# Is the inverse of the Hubble constant always approximately the age of the Universe?

So I know from class that $\frac{1}{H_0}$ is an approximation for the age of the Universe, where $H_0$ is Hubble's Constant. Now let's say that a large amount of time passes - this means that Hubble's constant must fall in order to consistently remain an approximation for the age of the Universe.

However, I also learnt that the universe is expanding at an increasing rate (the expansion of the universe is accelerating). Since the recessional velocity is given by $v = H_0 d$, I would expect that in order for this equation to fit with the idea that the universe is expanding at an increasing rate, $H_0$ would actually increase over time in order to yield a greater recessional velocity and hence show that the expansion of the universe occurs at an increasing rate.

So why is it that $H_0$ falls over time?

• Write down the full expression for $\dot{v}$. What condition must H satisfy for $\dot{v} > 0$? Feb 8, 2018 at 22:14
• Close to physics.stackexchange.com/questions/436985/… and others. Mar 14, 2019 at 7:22
• It's a coincidence. We are living in a very special cosmic era, with Lady Gaga nominated for the Academy Award for Best Actress, silicon-based live forms beating carbon-based ones at go and chess, and $t_0 =1/H_0$ Mar 14, 2019 at 13:46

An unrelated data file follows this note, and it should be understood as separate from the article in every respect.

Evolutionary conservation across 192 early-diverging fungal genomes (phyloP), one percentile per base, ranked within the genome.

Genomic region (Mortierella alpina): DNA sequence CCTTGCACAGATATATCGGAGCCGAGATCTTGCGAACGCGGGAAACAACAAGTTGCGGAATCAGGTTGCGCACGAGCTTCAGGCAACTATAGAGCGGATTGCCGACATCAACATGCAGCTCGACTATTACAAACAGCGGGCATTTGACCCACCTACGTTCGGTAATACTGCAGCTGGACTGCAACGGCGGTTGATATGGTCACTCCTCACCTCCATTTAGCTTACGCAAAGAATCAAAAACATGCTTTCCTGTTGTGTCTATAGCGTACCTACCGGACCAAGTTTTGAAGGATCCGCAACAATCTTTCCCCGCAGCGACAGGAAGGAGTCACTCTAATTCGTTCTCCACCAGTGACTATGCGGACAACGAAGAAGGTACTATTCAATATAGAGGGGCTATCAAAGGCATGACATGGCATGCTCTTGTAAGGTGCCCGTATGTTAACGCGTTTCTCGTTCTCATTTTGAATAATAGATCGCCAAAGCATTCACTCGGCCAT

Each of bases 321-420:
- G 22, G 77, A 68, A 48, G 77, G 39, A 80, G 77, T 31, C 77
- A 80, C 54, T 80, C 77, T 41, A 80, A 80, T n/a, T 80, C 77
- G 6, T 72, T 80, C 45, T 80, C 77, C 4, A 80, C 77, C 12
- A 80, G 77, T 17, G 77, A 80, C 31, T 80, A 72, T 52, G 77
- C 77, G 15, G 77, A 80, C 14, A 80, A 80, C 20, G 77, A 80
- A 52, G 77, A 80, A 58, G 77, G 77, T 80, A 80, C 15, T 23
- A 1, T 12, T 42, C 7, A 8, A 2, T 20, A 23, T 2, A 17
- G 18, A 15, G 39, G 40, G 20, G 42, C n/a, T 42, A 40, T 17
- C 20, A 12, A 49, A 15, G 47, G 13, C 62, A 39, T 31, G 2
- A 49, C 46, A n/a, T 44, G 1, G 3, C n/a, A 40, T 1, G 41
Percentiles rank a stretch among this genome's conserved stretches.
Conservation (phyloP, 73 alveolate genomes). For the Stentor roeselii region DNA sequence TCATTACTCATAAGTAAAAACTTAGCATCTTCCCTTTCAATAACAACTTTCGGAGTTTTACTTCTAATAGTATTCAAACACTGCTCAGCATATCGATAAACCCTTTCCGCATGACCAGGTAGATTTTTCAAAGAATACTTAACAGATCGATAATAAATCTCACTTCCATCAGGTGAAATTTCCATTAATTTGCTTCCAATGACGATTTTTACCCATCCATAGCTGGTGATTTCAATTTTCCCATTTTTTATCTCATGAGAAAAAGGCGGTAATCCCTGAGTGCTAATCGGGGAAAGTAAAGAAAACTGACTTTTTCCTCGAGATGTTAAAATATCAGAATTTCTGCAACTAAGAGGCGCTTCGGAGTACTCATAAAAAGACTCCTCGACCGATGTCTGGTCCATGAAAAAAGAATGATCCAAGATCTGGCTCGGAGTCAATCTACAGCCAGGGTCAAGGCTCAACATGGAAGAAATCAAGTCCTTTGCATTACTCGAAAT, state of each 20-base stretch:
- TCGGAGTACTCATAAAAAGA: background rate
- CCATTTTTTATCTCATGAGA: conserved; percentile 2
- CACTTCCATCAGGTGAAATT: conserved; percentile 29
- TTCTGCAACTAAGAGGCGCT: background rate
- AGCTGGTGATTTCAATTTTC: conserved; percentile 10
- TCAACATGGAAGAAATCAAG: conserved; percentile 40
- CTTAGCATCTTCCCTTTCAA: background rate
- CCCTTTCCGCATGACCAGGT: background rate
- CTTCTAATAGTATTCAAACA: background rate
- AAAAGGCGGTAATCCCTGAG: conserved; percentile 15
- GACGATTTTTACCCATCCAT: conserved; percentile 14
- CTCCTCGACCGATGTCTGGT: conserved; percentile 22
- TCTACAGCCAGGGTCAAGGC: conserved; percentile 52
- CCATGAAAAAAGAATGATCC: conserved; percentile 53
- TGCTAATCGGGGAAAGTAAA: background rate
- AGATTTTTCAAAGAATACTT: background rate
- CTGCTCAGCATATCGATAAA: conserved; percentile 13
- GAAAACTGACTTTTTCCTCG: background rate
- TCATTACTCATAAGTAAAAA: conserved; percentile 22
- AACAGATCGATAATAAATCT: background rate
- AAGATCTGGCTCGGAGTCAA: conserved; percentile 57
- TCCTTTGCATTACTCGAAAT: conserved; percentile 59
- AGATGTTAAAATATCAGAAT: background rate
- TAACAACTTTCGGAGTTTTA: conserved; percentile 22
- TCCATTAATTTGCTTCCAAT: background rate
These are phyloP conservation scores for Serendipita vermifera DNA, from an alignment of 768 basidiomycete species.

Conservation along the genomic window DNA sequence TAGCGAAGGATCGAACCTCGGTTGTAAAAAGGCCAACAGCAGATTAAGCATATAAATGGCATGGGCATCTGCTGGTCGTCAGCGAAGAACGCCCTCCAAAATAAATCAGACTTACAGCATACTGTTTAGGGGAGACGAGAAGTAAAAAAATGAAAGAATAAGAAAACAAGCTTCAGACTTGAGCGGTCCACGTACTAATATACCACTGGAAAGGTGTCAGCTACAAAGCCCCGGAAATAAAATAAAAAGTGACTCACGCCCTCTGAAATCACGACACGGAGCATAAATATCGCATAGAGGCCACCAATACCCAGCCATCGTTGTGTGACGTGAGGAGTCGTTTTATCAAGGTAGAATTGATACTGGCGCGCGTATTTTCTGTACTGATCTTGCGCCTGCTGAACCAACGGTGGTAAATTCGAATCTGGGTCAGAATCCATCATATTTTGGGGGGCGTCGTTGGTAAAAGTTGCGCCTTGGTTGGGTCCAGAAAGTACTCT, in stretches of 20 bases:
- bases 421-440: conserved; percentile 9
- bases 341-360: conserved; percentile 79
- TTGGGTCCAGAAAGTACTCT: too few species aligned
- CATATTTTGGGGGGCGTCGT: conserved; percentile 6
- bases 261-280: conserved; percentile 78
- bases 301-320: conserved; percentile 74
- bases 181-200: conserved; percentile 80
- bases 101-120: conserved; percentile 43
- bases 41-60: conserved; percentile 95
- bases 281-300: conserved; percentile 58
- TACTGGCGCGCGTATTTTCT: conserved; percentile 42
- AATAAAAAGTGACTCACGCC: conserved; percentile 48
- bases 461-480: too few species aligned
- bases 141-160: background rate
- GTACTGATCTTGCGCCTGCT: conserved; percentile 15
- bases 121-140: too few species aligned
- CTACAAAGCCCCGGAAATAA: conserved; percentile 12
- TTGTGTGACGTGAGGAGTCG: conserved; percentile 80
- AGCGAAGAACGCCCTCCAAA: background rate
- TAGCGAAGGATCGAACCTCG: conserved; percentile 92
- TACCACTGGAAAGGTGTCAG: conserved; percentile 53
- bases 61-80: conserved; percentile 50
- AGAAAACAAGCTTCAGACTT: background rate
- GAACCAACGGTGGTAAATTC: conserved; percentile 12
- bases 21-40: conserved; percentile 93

The approximation of the age of the Universe as $t_H=1/H_0$ is valid only as long as the expansion history of the Universe is approximately linear. The black line in the figure below shows the expansion history so far (and $2\,{\rm Gyr}$ into the future) for our Universe, assuming the WMAP7 cosmology. The dotted lines mark today (which I've assigned $t=0$). Approximating the age as $t_H$ corresponds to taking the tangent to the curve today and extrapolating back to $a=0$, which I've shown with the red dashed line. As you can see it's pretty close, because the history is pretty close to linear.
If the expansion history is strongly non-linear, extrapolating the tangent backward can be a very poor estimate of the age. For instance, in the same cosmology as above, look what happens in a few tens of $\rm Gyr$. At $t=50$ (an age of about $63\,{\rm Gyr}$), $t_H$ as the age would be an error by about a factor of $2$!